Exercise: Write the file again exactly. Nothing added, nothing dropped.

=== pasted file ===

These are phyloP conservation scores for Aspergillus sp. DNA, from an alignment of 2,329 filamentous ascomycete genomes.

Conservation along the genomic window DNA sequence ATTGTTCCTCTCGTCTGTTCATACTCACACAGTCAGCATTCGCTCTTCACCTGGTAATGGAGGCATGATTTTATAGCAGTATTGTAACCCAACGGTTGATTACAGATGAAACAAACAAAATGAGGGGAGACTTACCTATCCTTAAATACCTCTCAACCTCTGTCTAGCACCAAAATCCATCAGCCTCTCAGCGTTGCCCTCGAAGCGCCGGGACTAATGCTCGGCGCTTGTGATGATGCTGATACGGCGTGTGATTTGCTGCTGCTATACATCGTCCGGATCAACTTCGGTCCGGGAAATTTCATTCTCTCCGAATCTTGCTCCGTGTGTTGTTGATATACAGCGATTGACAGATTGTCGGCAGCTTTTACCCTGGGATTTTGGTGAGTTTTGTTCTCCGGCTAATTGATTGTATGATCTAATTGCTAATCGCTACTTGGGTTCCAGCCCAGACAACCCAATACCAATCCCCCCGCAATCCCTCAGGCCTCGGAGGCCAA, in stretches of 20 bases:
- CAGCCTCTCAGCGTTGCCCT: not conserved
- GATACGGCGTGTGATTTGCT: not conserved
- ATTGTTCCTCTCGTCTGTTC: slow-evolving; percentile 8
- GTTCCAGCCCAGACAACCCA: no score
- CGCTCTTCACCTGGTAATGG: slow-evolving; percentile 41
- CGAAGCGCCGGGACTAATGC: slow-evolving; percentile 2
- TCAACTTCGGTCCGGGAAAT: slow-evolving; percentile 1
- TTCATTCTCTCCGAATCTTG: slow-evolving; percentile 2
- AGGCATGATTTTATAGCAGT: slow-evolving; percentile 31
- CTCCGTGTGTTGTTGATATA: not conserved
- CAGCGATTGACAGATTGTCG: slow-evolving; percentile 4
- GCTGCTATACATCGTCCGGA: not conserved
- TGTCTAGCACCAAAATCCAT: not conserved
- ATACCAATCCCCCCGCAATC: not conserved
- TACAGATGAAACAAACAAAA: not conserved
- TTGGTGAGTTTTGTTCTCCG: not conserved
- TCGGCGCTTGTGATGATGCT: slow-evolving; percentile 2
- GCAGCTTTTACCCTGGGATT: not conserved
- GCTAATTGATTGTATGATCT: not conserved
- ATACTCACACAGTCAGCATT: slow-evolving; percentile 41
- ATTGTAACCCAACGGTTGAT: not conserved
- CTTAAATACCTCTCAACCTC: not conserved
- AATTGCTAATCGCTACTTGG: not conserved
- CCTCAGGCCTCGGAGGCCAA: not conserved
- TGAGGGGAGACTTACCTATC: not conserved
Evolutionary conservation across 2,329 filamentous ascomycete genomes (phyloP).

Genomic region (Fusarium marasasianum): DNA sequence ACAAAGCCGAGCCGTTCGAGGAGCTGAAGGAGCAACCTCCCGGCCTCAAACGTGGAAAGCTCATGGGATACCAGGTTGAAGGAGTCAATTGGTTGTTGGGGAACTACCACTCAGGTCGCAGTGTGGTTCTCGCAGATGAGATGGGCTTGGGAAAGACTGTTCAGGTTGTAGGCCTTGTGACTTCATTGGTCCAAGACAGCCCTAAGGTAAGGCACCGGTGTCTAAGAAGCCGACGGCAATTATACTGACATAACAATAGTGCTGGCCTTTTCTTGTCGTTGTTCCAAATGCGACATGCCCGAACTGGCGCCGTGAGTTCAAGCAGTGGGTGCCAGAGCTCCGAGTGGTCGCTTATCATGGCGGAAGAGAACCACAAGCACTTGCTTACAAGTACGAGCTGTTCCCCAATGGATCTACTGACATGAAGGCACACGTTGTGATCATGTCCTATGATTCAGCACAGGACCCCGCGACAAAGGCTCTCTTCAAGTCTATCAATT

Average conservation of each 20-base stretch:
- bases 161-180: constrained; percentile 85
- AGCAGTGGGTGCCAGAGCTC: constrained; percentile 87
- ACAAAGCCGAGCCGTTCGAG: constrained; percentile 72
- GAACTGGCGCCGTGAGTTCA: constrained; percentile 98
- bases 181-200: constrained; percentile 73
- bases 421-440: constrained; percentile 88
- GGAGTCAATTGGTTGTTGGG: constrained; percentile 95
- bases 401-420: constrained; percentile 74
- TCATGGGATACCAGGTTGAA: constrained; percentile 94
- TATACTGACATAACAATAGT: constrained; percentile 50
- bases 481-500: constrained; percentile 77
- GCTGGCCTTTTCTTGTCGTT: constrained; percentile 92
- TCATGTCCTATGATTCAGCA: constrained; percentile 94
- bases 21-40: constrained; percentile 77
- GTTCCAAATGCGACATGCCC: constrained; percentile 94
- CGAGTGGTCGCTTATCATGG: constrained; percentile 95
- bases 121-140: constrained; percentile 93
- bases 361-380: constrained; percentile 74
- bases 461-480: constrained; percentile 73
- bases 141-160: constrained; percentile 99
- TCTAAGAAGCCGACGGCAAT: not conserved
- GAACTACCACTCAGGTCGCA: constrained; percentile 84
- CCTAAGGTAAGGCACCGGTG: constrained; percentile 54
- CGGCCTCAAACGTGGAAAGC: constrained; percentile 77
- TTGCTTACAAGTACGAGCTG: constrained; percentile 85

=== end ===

These are phyloP conservation scores for Aspergillus sp. DNA, from an alignment of 2,329 filamentous ascomycete genomes.

Conservation along the genomic window DNA sequence ATTGTTCCTCTCGTCTGTTCATACTCACACAGTCAGCATTCGCTCTTCACCTGGTAATGGAGGCATGATTTTATAGCAGTATTGTAACCCAACGGTTGATTACAGATGAAACAAACAAAATGAGGGGAGACTTACCTATCCTTAAATACCTCTCAACCTCTGTCTAGCACCAAAATCCATCAGCCTCTCAGCGTTGCCCTCGAAGCGCCGGGACTAATGCTCGGCGCTTGTGATGATGCTGATACGGCGTGTGATTTGCTGCTGCTATACATCGTCCGGATCAACTTCGGTCCGGGAAATTTCATTCTCTCCGAATCTTGCTCCGTGTGTTGTTGATATACAGCGATTGACAGATTGTCGGCAGCTTTTACCCTGGGATTTTGGTGAGTTTTGTTCTCCGGCTAATTGATTGTATGATCTAATTGCTAATCGCTACTTGGGTTCCAGCCCAGACAACCCAATACCAATCCCCCCGCAATCCCTCAGGCCTCGGAGGCCAA, in stretches of 20 bases:
- CAGCCTCTCAGCGTTGCCCT: not conserved
- GATACGGCGTGTGATTTGCT: not conserved
- ATTGTTCCTCTCGTCTGTTC: slow-evolving; percentile 8
- GTTCCAGCCCAGACAACCCA: no score
- CGCTCTTCACCTGGTAATGG: slow-evolving; percentile 41
- CGAAGCGCCGGGACTAATGC: slow-evolving; percentile 2
- TCAACTTCGGTCCGGGAAAT: slow-evolving; percentile 1
- TTCATTCTCTCCGAATCTTG: slow-evolving; percentile 2
- AGGCATGATTTTATAGCAGT: slow-evolving; percentile 31
- CTCCGTGTGTTGTTGATATA: not conserved
- CAGCGATTGACAGATTGTCG: slow-evolving; percentile 4
- GCTGCTATACATCGTCCGGA: not conserved
- TGTCTAGCACCAAAATCCAT: not conserved
- ATACCAATCCCCCCGCAATC: not conserved
- TACAGATGAAACAAACAAAA: not conserved
- TTGGTGAGTTTTGTTCTCCG: not conserved
- TCGGCGCTTGTGATGATGCT: slow-evolving; percentile 2
- GCAGCTTTTACCCTGGGATT: not conserved
- GCTAATTGATTGTATGATCT: not conserved
- ATACTCACACAGTCAGCATT: slow-evolving; percentile 41
- ATTGTAACCCAACGGTTGAT: not conserved
- CTTAAATACCTCTCAACCTC: not conserved
- AATTGCTAATCGCTACTTGG: not conserved
- CCTCAGGCCTCGGAGGCCAA: not conserved
- TGAGGGGAGACTTACCTATC: not conserved
Evolutionary conservation across 2,329 filamentous ascomycete genomes (phyloP).

Genomic region (Fusarium marasasianum): DNA sequence ACAAAGCCGAGCCGTTCGAGGAGCTGAAGGAGCAACCTCCCGGCCTCAAACGTGGAAAGCTCATGGGATACCAGGTTGAAGGAGTCAATTGGTTGTTGGGGAACTACCACTCAGGTCGCAGTGTGGTTCTCGCAGATGAGATGGGCTTGGGAAAGACTGTTCAGGTTGTAGGCCTTGTGACTTCATTGGTCCAAGACAGCCCTAAGGTAAGGCACCGGTGTCTAAGAAGCCGACGGCAATTATACTGACATAACAATAGTGCTGGCCTTTTCTTGTCGTTGTTCCAAATGCGACATGCCCGAACTGGCGCCGTGAGTTCAAGCAGTGGGTGCCAGAGCTCCGAGTGGTCGCTTATCATGGCGGAAGAGAACCACAAGCACTTGCTTACAAGTACGAGCTGTTCCCCAATGGATCTACTGACATGAAGGCACACGTTGTGATCATGTCCTATGATTCAGCACAGGACCCCGCGACAAAGGCTCTCTTCAAGTCTATCAATT

Average conservation of each 20-base stretch:
- bases 161-180: constrained; percentile 85
- AGCAGTGGGTGCCAGAGCTC: constrained; percentile 87
- ACAAAGCCGAGCCGTTCGAG: constrained; percentile 72
- GAACTGGCGCCGTGAGTTCA: constrained; percentile 98
- bases 181-200: constrained; percentile 73
- bases 421-440: constrained; percentile 88
- GGAGTCAATTGGTTGTTGGG: constrained; percentile 95
- bases 401-420: constrained; percentile 74
- TCATGGGATACCAGGTTGAA: constrained; percentile 94
- TATACTGACATAACAATAGT: constrained; percentile 50
- bases 481-500: constrained; percentile 77
- GCTGGCCTTTTCTTGTCGTT: constrained; percentile 92
- TCATGTCCTATGATTCAGCA: constrained; percentile 94
- bases 21-40: constrained; percentile 77
- GTTCCAAATGCGACATGCCC: constrained; percentile 94
- CGAGTGGTCGCTTATCATGG: constrained; percentile 95
- bases 121-140: constrained; percentile 93
- bases 361-380: constrained; percentile 74
- bases 461-480: constrained; percentile 73
- bases 141-160: constrained; percentile 99
- TCTAAGAAGCCGACGGCAAT: not conserved
- GAACTACCACTCAGGTCGCA: constrained; percentile 84
- CCTAAGGTAAGGCACCGGTG: constrained; percentile 54
- CGGCCTCAAACGTGGAAAGC: constrained; percentile 77
- TTGCTTACAAGTACGAGCTG: constrained; percentile 85